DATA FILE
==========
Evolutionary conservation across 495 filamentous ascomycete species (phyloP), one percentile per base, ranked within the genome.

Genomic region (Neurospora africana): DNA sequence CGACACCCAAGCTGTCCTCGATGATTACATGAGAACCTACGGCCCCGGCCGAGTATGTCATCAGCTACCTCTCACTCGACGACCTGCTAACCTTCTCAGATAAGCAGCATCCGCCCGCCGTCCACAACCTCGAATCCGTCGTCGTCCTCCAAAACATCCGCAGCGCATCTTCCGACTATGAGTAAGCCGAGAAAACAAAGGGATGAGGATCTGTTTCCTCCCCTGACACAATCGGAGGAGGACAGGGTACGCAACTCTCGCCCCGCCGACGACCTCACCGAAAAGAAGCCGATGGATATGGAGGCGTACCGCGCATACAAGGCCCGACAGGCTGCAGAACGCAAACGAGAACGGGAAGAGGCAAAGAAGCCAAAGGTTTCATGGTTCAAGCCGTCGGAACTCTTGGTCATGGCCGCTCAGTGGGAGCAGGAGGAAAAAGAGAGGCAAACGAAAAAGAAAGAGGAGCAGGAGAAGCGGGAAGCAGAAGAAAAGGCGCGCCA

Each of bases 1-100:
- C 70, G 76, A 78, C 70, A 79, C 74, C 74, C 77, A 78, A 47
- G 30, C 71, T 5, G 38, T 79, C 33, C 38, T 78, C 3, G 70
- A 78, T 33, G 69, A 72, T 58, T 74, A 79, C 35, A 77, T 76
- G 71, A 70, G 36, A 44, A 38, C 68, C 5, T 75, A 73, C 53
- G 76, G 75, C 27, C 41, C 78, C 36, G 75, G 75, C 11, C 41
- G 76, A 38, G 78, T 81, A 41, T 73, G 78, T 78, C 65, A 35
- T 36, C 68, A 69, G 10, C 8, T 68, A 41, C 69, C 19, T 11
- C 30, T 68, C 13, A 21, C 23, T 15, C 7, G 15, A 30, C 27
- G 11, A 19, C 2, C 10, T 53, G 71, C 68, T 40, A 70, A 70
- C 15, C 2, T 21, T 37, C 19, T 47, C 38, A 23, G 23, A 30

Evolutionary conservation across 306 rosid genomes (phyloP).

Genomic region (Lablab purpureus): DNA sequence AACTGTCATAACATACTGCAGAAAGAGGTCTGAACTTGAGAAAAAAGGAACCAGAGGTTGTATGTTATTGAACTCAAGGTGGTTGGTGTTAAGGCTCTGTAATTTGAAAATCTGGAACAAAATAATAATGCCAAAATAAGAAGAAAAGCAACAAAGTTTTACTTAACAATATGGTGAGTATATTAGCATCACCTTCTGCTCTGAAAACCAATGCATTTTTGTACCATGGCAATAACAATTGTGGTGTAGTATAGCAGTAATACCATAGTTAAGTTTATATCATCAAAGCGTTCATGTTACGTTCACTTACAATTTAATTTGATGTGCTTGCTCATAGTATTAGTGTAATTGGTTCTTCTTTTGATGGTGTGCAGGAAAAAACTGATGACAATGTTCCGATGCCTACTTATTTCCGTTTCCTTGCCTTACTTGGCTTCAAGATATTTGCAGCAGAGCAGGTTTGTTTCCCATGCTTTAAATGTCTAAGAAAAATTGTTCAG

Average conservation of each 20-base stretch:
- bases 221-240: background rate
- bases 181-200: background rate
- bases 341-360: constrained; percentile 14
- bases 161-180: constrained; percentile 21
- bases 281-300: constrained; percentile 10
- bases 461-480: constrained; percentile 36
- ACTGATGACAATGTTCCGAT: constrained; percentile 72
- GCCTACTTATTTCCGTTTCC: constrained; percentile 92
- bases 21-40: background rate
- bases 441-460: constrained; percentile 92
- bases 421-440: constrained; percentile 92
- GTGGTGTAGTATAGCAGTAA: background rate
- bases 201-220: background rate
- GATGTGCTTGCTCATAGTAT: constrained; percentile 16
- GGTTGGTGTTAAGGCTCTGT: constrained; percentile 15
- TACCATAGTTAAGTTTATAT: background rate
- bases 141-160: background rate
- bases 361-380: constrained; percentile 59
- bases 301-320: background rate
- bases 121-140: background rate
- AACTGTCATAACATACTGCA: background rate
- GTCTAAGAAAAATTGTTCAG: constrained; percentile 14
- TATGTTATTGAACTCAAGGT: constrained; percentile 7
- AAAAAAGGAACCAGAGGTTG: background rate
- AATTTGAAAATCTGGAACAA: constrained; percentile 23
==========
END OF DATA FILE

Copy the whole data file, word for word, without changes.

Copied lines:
Evolutionary conservation across 495 filamentous ascomycete species (phyloP), one percentile per base, ranked within the genome.

Genomic region (Neurospora africana): DNA sequence CGACACCCAAGCTGTCCTCGATGATTACATGAGAACCTACGGCCCCGGCCGAGTATGTCATCAGCTACCTCTCACTCGACGACCTGCTAACCTTCTCAGATAAGCAGCATCCGCCCGCCGTCCACAACCTCGAATCCGTCGTCGTCCTCCAAAACATCCGCAGCGCATCTTCCGACTATGAGTAAGCCGAGAAAACAAAGGGATGAGGATCTGTTTCCTCCCCTGACACAATCGGAGGAGGACAGGGTACGCAACTCTCGCCCCGCCGACGACCTCACCGAAAAGAAGCCGATGGATATGGAGGCGTACCGCGCATACAAGGCCCGACAGGCTGCAGAACGCAAACGAGAACGGGAAGAGGCAAAGAAGCCAAAGGTTTCATGGTTCAAGCCGTCGGAACTCTTGGTCATGGCCGCTCAGTGGGAGCAGGAGGAAAAAGAGAGGCAAACGAAAAAGAAAGAGGAGCAGGAGAAGCGGGAAGCAGAAGAAAAGGCGCGCCA

Each of bases 1-100:
- C 70, G 76, A 78, C 70, A 79, C 74, C 74, C 77, A 78, A 47
- G 30, C 71, T 5, G 38, T 79, C 33, C 38, T 78, C 3, G 70
- A 78, T 33, G 69, A 72, T 58, T 74, A 79, C 35, A 77, T 76
- G 71, A 70, G 36, A 44, A 38, C 68, C 5, T 75, A 73, C 53
- G 76, G 75, C 27, C 41, C 78, C 36, G 75, G 75, C 11, C 41
- G 76, A 38, G 78, T 81, A 41, T 73, G 78, T 78, C 65, A 35
- T 36, C 68, A 69, G 10, C 8, T 68, A 41, C 69, C 19, T 11
- C 30, T 68, C 13, A 21, C 23, T 15, C 7, G 15, A 30, C 27
- G 11, A 19, C 2, C 10, T 53, G 71, C 68, T 40, A 70, A 70
- C 15, C 2, T 21, T 37, C 19, T 47, C 38, A 23, G 23, A 30

Evolutionary conservation across 306 rosid genomes (phyloP).

Genomic region (Lablab purpureus): DNA sequence AACTGTCATAACATACTGCAGAAAGAGGTCTGAACTTGAGAAAAAAGGAACCAGAGGTTGTATGTTATTGAACTCAAGGTGGTTGGTGTTAAGGCTCTGTAATTTGAAAATCTGGAACAAAATAATAATGCCAAAATAAGAAGAAAAGCAACAAAGTTTTACTTAACAATATGGTGAGTATATTAGCATCACCTTCTGCTCTGAAAACCAATGCATTTTTGTACCATGGCAATAACAATTGTGGTGTAGTATAGCAGTAATACCATAGTTAAGTTTATATCATCAAAGCGTTCATGTTACGTTCACTTACAATTTAATTTGATGTGCTTGCTCATAGTATTAGTGTAATTGGTTCTTCTTTTGATGGTGTGCAGGAAAAAACTGATGACAATGTTCCGATGCCTACTTATTTCCGTTTCCTTGCCTTACTTGGCTTCAAGATATTTGCAGCAGAGCAGGTTTGTTTCCCATGCTTTAAATGTCTAAGAAAAATTGTTCAG

Average conservation of each 20-base stretch:
- bases 221-240: background rate
- bases 181-200: background rate
- bases 341-360: constrained; percentile 14
- bases 161-180: constrained; percentile 21
- bases 281-300: constrained; percentile 10
- bases 461-480: constrained; percentile 36
- ACTGATGACAATGTTCCGAT: constrained; percentile 72
- GCCTACTTATTTCCGTTTCC: constrained; percentile 92
- bases 21-40: background rate
- bases 441-460: constrained; percentile 92
- bases 421-440: constrained; percentile 92
- GTGGTGTAGTATAGCAGTAA: background rate
- bases 201-220: background rate
- GATGTGCTTGCTCATAGTAT: constrained; percentile 16
- GGTTGGTGTTAAGGCTCTGT: constrained; percentile 15
- TACCATAGTTAAGTTTATAT: background rate
- bases 141-160: background rate
- bases 361-380: constrained; percentile 59
- bases 301-320: background rate
- bases 121-140: background rate
- AACTGTCATAACATACTGCA: background rate
- GTCTAAGAAAAATTGTTCAG: constrained; percentile 14
- TATGTTATTGAACTCAAGGT: constrained; percentile 7
- AAAAAAGGAACCAGAGGTTG: background rate
- AATTTGAAAATCTGGAACAA: constrained; percentile 23